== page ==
If you are or have been married to a sociopath or a narcissist, you’ve probably experienced "love bombing," whether you realize it or not. Love bombing is a common technique that narcissists and sociopaths use to gain and maintain control in a relationship.
In the Beginning
When you first meet, the narcissist uses love bombing to speed up your relationship. A normal relationship might unfold over a period of months, but narcissists typically work hard to hasten this process. The narcissist will spend hours on the phone, text you multiple times a day, and even take time off of work to be with you constantly. You tend to see it initially as his infatuation and deep love for you—love at first sight, soul mates, or whatever you’d like to call it. You get the feeling that you’ve known him for years, rather than days or weeks. You feel protected, understood, and safe.
All the Stuff He Says
Narcissists are nothing if they aren’t predictable. A narcissist in the midst of the early love-bombing phase has a set of classic lines that don’t change much from one narcissist to the next.
- You understand me like no one else ever has.
- I feel like I’ve finally found my soulmate.
- I’ve never felt like this before.
- My ex was a narcissist -- she was toxic.
- I feel like I can finally trust someone again.
Blah, blah, blah.
It is the same stuff, meant to make you feel special and irreplaceable. You know how you’ve warned your kids not to take candy from strangers? Well, this is the equivalent of that.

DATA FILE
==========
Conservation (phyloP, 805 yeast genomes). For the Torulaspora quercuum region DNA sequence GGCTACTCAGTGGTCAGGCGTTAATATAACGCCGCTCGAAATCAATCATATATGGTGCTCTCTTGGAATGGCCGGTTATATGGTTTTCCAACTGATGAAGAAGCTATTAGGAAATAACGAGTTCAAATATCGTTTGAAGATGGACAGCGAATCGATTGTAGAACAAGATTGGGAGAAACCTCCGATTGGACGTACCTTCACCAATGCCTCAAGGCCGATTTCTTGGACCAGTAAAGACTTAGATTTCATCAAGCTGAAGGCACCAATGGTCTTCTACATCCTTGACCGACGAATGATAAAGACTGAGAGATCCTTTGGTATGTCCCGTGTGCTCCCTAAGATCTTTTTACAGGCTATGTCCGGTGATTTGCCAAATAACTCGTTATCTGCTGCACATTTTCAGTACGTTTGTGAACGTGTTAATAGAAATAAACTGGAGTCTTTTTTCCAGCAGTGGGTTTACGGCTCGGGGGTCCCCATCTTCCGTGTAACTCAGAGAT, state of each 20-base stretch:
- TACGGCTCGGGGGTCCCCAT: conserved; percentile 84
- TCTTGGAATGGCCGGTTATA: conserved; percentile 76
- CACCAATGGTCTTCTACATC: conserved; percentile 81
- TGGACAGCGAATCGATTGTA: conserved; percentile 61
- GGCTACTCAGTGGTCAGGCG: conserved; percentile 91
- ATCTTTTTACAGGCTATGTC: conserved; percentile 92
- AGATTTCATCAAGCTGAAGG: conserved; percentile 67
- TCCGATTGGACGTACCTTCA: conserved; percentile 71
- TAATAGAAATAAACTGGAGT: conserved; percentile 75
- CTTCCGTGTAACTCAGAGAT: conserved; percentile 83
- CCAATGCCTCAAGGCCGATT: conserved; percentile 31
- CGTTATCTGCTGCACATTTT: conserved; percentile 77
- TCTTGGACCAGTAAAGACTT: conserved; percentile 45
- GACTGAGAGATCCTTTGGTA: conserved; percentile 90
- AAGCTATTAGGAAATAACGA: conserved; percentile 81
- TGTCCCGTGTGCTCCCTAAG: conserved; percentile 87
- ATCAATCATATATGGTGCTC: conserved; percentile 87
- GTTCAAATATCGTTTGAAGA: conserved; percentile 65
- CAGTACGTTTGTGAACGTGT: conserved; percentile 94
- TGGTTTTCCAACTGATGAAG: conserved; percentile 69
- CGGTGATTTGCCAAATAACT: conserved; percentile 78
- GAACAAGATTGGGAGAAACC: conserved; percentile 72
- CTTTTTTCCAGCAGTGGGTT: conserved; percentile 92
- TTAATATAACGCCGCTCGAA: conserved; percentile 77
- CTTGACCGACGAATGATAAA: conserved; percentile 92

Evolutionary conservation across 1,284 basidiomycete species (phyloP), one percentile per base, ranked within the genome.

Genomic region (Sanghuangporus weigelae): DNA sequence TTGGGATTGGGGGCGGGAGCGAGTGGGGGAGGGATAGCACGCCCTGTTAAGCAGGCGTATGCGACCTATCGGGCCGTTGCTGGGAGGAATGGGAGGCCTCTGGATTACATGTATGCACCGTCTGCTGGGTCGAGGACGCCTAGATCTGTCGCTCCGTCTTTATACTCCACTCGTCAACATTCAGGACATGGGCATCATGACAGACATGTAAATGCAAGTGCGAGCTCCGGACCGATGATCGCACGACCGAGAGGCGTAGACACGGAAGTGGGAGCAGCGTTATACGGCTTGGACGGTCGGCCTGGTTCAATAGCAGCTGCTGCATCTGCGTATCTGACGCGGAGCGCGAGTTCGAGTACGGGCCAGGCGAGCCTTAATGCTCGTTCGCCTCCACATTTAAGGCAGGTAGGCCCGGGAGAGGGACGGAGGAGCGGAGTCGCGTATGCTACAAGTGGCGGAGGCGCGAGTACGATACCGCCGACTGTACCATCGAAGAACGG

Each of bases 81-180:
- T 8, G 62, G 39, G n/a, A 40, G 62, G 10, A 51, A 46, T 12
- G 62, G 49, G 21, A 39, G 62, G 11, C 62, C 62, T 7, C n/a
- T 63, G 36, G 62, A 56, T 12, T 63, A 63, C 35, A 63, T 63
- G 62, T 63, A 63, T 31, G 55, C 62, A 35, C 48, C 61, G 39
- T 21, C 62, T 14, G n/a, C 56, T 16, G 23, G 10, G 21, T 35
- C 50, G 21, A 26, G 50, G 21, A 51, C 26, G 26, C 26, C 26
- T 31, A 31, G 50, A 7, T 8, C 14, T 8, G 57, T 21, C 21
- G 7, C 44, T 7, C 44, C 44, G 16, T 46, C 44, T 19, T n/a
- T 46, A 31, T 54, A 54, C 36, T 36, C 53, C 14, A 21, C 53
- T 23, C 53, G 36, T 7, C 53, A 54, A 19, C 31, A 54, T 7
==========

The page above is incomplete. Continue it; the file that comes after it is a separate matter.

When You’ve Had Enough
That moment when you’ve had enough, and you decide that you are done, he’ll pull the love bomb technique back out to try to keep from losing control. It doesn’t matter if he has been verbally abusive or physically abusive; the pattern will be the same.
- I am sorry. I will change.
- I never meant to hurt you.
- I love you, and I can’t stand the thought of losing you.
- You are everything to me.
- You are my whole world.
- I can’t live without you.
- I promise I’ll ____________.
He’ll begin calling you on the phone, texting you, and showing up at your favorite coffee shop. You’ll get flowers. You’ll come home from work one day to find him at the house fixing the kitchen sink that you’ve asked him to fix for years.
And you become confused.
Has He Really Changed?
You begin to wonder if you were wrong about him, and think maybe he has really changed. After all, he’s so charming! He holds the door for you, compliments you, and listens to what you have to say. Your walls begin to crack and you feel like you did in the beginning—all warm and fuzzy, special, and loved. All of a sudden you are sure that you’re making a mistake, and you decide to give him another chance because this time it’s for real.
Only it’s not. It’s not for real, he hasn’t changed, and you are not about to get your happily ever after. You have been love-bombed—a form of brainwashing that has been used by numerous groups and individuals from religious cults to Ted Bundy. If you go back, things will soon be worse than they were to begin with.
Learn to Be Love-Bomb Proof